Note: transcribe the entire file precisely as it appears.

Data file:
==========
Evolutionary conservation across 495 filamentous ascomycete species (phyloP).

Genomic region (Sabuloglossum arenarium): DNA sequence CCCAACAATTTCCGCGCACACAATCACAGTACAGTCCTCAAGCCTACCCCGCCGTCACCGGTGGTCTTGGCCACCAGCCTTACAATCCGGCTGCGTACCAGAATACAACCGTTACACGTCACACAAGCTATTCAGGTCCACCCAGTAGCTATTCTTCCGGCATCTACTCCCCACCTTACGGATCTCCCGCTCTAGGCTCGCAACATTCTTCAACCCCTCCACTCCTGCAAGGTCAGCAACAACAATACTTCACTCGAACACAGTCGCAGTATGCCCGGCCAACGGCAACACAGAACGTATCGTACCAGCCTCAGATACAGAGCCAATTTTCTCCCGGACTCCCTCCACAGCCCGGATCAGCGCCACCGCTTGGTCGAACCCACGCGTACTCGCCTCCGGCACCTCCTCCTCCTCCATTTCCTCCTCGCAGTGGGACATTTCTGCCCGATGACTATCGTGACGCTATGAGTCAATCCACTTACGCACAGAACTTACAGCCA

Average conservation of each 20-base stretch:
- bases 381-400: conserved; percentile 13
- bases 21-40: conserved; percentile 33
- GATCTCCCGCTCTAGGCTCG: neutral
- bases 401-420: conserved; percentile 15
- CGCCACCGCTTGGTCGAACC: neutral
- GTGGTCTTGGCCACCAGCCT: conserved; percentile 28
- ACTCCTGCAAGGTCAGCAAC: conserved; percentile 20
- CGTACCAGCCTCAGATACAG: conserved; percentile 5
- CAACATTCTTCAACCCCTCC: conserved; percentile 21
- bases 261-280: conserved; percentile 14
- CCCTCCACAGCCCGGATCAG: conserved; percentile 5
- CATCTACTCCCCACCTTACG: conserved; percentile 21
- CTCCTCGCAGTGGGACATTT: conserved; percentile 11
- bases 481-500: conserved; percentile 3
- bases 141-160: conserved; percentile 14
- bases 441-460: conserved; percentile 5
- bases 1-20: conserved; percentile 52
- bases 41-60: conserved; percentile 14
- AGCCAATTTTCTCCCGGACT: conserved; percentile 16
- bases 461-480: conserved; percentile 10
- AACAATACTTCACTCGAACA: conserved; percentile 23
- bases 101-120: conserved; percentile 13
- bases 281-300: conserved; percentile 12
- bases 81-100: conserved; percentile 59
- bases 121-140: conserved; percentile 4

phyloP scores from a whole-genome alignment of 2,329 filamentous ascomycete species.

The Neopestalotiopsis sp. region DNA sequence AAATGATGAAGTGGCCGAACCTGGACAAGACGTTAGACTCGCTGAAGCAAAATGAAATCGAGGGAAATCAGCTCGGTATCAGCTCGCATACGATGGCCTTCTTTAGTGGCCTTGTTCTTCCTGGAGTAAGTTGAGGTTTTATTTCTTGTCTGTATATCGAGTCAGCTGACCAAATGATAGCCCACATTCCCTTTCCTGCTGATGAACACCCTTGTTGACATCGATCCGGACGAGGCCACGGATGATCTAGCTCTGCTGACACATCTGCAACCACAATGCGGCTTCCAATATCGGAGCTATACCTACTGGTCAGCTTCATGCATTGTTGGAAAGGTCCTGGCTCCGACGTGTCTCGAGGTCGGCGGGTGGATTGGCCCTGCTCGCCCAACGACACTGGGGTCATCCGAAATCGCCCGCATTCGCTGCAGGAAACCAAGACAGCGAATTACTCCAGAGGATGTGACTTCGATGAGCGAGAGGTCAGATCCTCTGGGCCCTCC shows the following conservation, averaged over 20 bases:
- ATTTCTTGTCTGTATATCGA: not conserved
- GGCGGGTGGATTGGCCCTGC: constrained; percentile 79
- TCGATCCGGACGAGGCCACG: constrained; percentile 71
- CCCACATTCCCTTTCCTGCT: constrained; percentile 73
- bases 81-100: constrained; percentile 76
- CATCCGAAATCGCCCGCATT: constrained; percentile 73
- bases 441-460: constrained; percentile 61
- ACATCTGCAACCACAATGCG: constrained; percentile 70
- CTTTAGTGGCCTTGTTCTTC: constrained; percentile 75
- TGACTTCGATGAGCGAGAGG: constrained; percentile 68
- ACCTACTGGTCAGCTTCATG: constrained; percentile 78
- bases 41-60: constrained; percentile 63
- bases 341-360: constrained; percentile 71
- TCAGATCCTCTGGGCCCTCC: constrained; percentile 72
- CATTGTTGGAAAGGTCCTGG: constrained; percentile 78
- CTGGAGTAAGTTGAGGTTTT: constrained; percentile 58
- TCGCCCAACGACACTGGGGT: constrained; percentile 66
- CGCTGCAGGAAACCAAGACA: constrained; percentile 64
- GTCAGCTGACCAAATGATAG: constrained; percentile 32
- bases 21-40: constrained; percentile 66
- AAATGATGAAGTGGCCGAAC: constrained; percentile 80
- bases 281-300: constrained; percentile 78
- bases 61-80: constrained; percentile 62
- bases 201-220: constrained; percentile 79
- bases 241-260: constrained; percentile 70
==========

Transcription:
Evolutionary conservation across 495 filamentous ascomycete species (phyloP).

Genomic region (Sabuloglossum arenarium): DNA sequence CCCAACAATTTCCGCGCACACAATCACAGTACAGTCCTCAAGCCTACCCCGCCGTCACCGGTGGTCTTGGCCACCAGCCTTACAATCCGGCTGCGTACCAGAATACAACCGTTACACGTCACACAAGCTATTCAGGTCCACCCAGTAGCTATTCTTCCGGCATCTACTCCCCACCTTACGGATCTCCCGCTCTAGGCTCGCAACATTCTTCAACCCCTCCACTCCTGCAAGGTCAGCAACAACAATACTTCACTCGAACACAGTCGCAGTATGCCCGGCCAACGGCAACACAGAACGTATCGTACCAGCCTCAGATACAGAGCCAATTTTCTCCCGGACTCCCTCCACAGCCCGGATCAGCGCCACCGCTTGGTCGAACCCACGCGTACTCGCCTCCGGCACCTCCTCCTCCTCCATTTCCTCCTCGCAGTGGGACATTTCTGCCCGATGACTATCGTGACGCTATGAGTCAATCCACTTACGCACAGAACTTACAGCCA

Average conservation of each 20-base stretch:
- bases 381-400: conserved; percentile 13
- bases 21-40: conserved; percentile 33
- GATCTCCCGCTCTAGGCTCG: neutral
- bases 401-420: conserved; percentile 15
- CGCCACCGCTTGGTCGAACC: neutral
- GTGGTCTTGGCCACCAGCCT: conserved; percentile 28
- ACTCCTGCAAGGTCAGCAAC: conserved; percentile 20
- CGTACCAGCCTCAGATACAG: conserved; percentile 5
- CAACATTCTTCAACCCCTCC: conserved; percentile 21
- bases 261-280: conserved; percentile 14
- CCCTCCACAGCCCGGATCAG: conserved; percentile 5
- CATCTACTCCCCACCTTACG: conserved; percentile 21
- CTCCTCGCAGTGGGACATTT: conserved; percentile 11
- bases 481-500: conserved; percentile 3
- bases 141-160: conserved; percentile 14
- bases 441-460: conserved; percentile 5
- bases 1-20: conserved; percentile 52
- bases 41-60: conserved; percentile 14
- AGCCAATTTTCTCCCGGACT: conserved; percentile 16
- bases 461-480: conserved; percentile 10
- AACAATACTTCACTCGAACA: conserved; percentile 23
- bases 101-120: conserved; percentile 13
- bases 281-300: conserved; percentile 12
- bases 81-100: conserved; percentile 59
- bases 121-140: conserved; percentile 4

phyloP scores from a whole-genome alignment of 2,329 filamentous ascomycete species.

The Neopestalotiopsis sp. region DNA sequence AAATGATGAAGTGGCCGAACCTGGACAAGACGTTAGACTCGCTGAAGCAAAATGAAATCGAGGGAAATCAGCTCGGTATCAGCTCGCATACGATGGCCTTCTTTAGTGGCCTTGTTCTTCCTGGAGTAAGTTGAGGTTTTATTTCTTGTCTGTATATCGAGTCAGCTGACCAAATGATAGCCCACATTCCCTTTCCTGCTGATGAACACCCTTGTTGACATCGATCCGGACGAGGCCACGGATGATCTAGCTCTGCTGACACATCTGCAACCACAATGCGGCTTCCAATATCGGAGCTATACCTACTGGTCAGCTTCATGCATTGTTGGAAAGGTCCTGGCTCCGACGTGTCTCGAGGTCGGCGGGTGGATTGGCCCTGCTCGCCCAACGACACTGGGGTCATCCGAAATCGCCCGCATTCGCTGCAGGAAACCAAGACAGCGAATTACTCCAGAGGATGTGACTTCGATGAGCGAGAGGTCAGATCCTCTGGGCCCTCC shows the following conservation, averaged over 20 bases:
- ATTTCTTGTCTGTATATCGA: not conserved
- GGCGGGTGGATTGGCCCTGC: constrained; percentile 79
- TCGATCCGGACGAGGCCACG: constrained; percentile 71
- CCCACATTCCCTTTCCTGCT: constrained; percentile 73
- bases 81-100: constrained; percentile 76
- CATCCGAAATCGCCCGCATT: constrained; percentile 73
- bases 441-460: constrained; percentile 61
- ACATCTGCAACCACAATGCG: constrained; percentile 70
- CTTTAGTGGCCTTGTTCTTC: constrained; percentile 75
- TGACTTCGATGAGCGAGAGG: constrained; percentile 68
- ACCTACTGGTCAGCTTCATG: constrained; percentile 78
- bases 41-60: constrained; percentile 63
- bases 341-360: constrained; percentile 71
- TCAGATCCTCTGGGCCCTCC: constrained; percentile 72
- CATTGTTGGAAAGGTCCTGG: constrained; percentile 78
- CTGGAGTAAGTTGAGGTTTT: constrained; percentile 58
- TCGCCCAACGACACTGGGGT: constrained; percentile 66
- CGCTGCAGGAAACCAAGACA: constrained; percentile 64
- GTCAGCTGACCAAATGATAG: constrained; percentile 32
- bases 21-40: constrained; percentile 66
- AAATGATGAAGTGGCCGAAC: constrained; percentile 80
- bases 281-300: constrained; percentile 78
- bases 61-80: constrained; percentile 62
- bases 201-220: constrained; percentile 79
- bases 241-260: constrained; percentile 70